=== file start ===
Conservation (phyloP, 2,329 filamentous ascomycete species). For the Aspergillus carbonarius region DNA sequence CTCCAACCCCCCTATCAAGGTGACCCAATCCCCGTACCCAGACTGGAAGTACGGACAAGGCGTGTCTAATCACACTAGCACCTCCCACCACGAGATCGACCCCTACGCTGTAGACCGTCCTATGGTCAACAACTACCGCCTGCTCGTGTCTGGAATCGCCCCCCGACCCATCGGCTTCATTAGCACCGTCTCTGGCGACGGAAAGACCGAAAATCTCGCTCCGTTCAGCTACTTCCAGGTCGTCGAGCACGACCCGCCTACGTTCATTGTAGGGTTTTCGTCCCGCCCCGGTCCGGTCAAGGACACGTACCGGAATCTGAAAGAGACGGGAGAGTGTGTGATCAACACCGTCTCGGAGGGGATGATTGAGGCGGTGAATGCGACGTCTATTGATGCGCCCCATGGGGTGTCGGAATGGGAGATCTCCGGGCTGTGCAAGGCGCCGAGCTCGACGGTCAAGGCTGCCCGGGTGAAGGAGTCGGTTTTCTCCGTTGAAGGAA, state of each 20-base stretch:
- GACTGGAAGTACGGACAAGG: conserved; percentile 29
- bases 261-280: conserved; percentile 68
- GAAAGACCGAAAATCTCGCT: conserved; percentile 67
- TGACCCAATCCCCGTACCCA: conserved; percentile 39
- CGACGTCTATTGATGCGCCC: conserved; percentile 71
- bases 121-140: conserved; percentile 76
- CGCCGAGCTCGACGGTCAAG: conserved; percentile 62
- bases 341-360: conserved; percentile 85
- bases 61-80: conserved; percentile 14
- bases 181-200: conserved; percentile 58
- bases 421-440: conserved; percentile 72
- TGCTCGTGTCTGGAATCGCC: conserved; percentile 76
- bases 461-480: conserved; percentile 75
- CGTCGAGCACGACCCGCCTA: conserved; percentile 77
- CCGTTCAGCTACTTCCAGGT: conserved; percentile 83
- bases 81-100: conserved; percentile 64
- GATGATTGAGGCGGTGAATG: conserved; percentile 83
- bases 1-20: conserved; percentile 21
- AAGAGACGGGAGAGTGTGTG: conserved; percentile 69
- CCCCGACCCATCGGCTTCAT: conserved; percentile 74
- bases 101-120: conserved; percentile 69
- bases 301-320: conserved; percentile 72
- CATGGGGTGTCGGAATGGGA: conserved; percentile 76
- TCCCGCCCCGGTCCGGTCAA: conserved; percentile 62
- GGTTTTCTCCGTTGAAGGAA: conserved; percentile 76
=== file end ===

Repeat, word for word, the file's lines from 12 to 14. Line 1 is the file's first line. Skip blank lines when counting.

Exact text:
- bases 421-440: conserved; percentile 72
- TGCTCGTGTCTGGAATCGCC: conserved; percentile 76
- bases 461-480: conserved; percentile 75